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Good Wine: A Matter of Degrees?
- General Interest
- Written by Fred Swan
- Tuesday, 27 March 2012 20:50
I tried a wine the other day at a walk-around trade tasting. It was an unoaked California Chardonnay. The winemaker poured it for me from the bottle displayed on the table.
I brought the glass to my nose with an open mind. The wine’s aromas surprised me: powerful but with an odd green figgy note. I took a sip. The wine was heavier than I anticipated, very round and without texture. The flavors were similar to the nose with fruit that was simultaneously green and cloyingly ripe. I was seriously disappointed.
I had been anticipating — perhaps even hoping for — a crisp wine with taut flavors. I expected green flavors, but wanted them to be of green apple and citrus. The winemaker said he strives to deliver minerality. I had gotten some, but it was too much like the aroma of an empty beer can. The wine was not something I’d recommend.
Later, I was standing near the same table when a women walked up. “Thank you so much,” she said to the winemaker. “This unoaked Chardonnay is my favorite wine of the tasting.” “Wow,” I thought to myself. “Either her taste is waaaay different than mine or I’m missing something.”
A few minutes later, I ran into someone who’s opinion on wines I value highly. He’s a master sommelier with an excellent knowledge of Burgundy. “Could you do me a favor?” I asked him. “Try that unoaked Chardonnay over there and let me know what you think.”
The master somm came back to me a few minutes later. “Thanks so much for turning me onto that wine,” he enthused. “It was really good. Exactly what I look for in an unoaked Chardonnay.” A storm of question marks and exclamation points burst over my head.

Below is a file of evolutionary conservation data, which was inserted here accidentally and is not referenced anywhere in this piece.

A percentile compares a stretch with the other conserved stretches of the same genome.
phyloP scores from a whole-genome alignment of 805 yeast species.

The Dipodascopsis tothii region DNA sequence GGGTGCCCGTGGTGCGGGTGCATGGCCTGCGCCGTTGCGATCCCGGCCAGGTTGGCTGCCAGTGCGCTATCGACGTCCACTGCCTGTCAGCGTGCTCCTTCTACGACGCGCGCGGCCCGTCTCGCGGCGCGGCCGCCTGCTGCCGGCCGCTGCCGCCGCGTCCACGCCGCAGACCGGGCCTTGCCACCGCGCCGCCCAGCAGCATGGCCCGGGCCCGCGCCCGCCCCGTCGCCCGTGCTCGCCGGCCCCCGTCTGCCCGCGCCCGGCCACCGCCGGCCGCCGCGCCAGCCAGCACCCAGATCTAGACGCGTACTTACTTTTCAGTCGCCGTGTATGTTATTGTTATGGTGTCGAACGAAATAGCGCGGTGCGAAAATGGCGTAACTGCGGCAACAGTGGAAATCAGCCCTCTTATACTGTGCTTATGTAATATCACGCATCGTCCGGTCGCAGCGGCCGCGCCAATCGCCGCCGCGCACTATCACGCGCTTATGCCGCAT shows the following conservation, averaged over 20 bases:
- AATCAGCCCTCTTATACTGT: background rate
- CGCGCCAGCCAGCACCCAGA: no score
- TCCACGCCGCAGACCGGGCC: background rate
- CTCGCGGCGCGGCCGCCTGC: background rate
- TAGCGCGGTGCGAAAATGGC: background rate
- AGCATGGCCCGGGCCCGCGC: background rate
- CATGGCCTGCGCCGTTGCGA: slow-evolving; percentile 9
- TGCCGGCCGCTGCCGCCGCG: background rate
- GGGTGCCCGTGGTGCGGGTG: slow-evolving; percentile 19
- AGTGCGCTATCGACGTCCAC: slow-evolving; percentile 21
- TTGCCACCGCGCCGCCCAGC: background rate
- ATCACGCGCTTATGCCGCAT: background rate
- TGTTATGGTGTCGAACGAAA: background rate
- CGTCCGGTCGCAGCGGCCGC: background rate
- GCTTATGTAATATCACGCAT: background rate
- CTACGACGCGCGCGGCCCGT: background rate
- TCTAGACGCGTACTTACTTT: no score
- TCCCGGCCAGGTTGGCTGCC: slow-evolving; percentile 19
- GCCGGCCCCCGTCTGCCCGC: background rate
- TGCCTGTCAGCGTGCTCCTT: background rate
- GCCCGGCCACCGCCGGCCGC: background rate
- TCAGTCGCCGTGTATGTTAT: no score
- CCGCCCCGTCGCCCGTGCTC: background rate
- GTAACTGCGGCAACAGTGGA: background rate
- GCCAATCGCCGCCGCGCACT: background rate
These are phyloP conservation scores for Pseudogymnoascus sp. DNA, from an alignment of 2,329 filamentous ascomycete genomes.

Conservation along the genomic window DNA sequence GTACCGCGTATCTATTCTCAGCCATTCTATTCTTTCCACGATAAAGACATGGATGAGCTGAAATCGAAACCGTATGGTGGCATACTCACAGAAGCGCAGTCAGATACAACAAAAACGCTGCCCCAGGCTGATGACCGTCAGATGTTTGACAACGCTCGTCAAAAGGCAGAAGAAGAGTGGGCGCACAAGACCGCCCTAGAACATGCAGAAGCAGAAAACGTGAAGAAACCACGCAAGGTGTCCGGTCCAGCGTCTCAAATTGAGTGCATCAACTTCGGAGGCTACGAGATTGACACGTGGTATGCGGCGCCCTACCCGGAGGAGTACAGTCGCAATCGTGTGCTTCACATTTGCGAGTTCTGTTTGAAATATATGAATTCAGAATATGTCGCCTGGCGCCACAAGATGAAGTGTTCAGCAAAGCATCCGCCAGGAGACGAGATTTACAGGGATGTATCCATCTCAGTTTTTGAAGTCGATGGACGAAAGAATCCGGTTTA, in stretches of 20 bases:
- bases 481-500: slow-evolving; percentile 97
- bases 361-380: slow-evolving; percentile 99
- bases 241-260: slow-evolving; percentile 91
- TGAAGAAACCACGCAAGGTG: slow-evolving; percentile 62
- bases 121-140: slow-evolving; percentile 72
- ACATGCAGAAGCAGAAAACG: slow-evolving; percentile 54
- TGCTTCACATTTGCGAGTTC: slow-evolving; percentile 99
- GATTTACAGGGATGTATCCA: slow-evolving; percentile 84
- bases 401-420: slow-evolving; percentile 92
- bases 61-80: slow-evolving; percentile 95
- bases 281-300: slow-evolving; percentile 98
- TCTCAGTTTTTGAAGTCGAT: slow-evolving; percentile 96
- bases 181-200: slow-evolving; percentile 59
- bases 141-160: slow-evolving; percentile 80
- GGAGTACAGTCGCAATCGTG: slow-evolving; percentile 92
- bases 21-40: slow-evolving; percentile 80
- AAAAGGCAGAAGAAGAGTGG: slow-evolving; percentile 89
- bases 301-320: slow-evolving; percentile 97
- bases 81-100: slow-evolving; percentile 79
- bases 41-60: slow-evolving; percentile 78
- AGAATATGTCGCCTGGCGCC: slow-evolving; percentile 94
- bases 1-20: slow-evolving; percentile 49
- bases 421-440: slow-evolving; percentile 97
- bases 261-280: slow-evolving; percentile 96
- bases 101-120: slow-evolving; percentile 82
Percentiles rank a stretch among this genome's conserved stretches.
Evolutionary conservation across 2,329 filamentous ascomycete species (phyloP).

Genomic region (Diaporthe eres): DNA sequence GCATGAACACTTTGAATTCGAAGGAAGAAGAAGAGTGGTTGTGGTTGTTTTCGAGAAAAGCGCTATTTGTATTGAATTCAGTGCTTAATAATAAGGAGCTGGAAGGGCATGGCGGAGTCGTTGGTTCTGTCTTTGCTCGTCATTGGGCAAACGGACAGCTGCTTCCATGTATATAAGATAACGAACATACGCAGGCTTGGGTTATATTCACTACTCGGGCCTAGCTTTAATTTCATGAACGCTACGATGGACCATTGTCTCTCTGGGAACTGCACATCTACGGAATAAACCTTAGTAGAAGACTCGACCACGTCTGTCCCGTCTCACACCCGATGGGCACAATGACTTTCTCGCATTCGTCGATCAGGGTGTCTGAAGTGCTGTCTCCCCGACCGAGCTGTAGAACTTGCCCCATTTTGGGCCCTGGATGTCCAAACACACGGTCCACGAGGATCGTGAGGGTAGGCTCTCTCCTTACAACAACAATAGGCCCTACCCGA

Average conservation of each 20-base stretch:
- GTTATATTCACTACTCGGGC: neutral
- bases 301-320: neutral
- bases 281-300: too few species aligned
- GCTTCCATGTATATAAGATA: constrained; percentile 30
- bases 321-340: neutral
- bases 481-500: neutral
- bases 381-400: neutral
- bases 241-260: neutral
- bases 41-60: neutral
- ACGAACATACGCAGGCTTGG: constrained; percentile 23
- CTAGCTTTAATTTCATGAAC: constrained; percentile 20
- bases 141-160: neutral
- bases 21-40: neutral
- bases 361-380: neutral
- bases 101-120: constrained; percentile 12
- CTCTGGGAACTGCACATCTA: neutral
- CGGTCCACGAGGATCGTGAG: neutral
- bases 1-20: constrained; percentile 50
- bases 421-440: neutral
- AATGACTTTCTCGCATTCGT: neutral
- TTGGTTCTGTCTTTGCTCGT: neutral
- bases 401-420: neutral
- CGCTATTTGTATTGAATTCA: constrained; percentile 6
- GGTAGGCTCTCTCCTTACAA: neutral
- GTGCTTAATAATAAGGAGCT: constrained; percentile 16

I walked directly over to that table again. “May I try the unoaked Chardonnay again,” I asked the winemaker. “Absolutely,” he said. Then he reached under the table and pulled a bottle from an ice bucket hidden behind the tablecloth. He poured. I sniffed. Tart fruit, citrus with a hint of tropical, limestone and steel.
I took a sip. The wine was very cool and fresh with a light, chalky texture. The flavors were crisp and the body medium-minus. It was a really good wine.
The difference, in this case, between a bad wine and and a good one was a matter of degrees — Fahrenheit. It’s impossible to know exactly, but I’d say the wine I tasted first was at about 62°. That’s an appropriate temperature for medium- to full-bodied red wines but too warm for most whites. The second pour was closer to 50°, the proper temperature for light- and medium-bodied white wines.
The difference in both temperature and perceived quality was extreme in this particular case. A delta of as little as three degrees can make a significant difference in the way a wine smells, tastes and feels. Warmer temperatures emphasize sweetness, ripeness of fruit, oak and alcohol. Cooler temperatures enhance the perception of acidity, tart fruit and minerality while making the body seem lighter.
You can easily experiment with this at home. Pop one of your favorite wines into the refrigerator for an hour. Take it back out and pour some in a glass. Give it a try, thinking about the aromas, taste and mouthfeel. Keep trying the wine at 15 minute intervals as it warms up in your glass. Experiment with a few different wines and you’ll soon find the temperature zones you prefer for different styles of wine.
For more specific advice on the best temperatures for different types of wine, and for other tips on serving wine, take a look at this article: Serving Wine.
By the way, I’m very happy to recommend the 2010 Joyce Vineyards “Stele” Chardonnay Monterey County ($16, 13.7% alcohol). It’s made solely from Dijon clone Chardonnay from the Franscioni Vineyard, fermented cold in stainless steel tanks. There was no malolactic fermentation, oak aging or stirring of lees. Serve it well-chilled.
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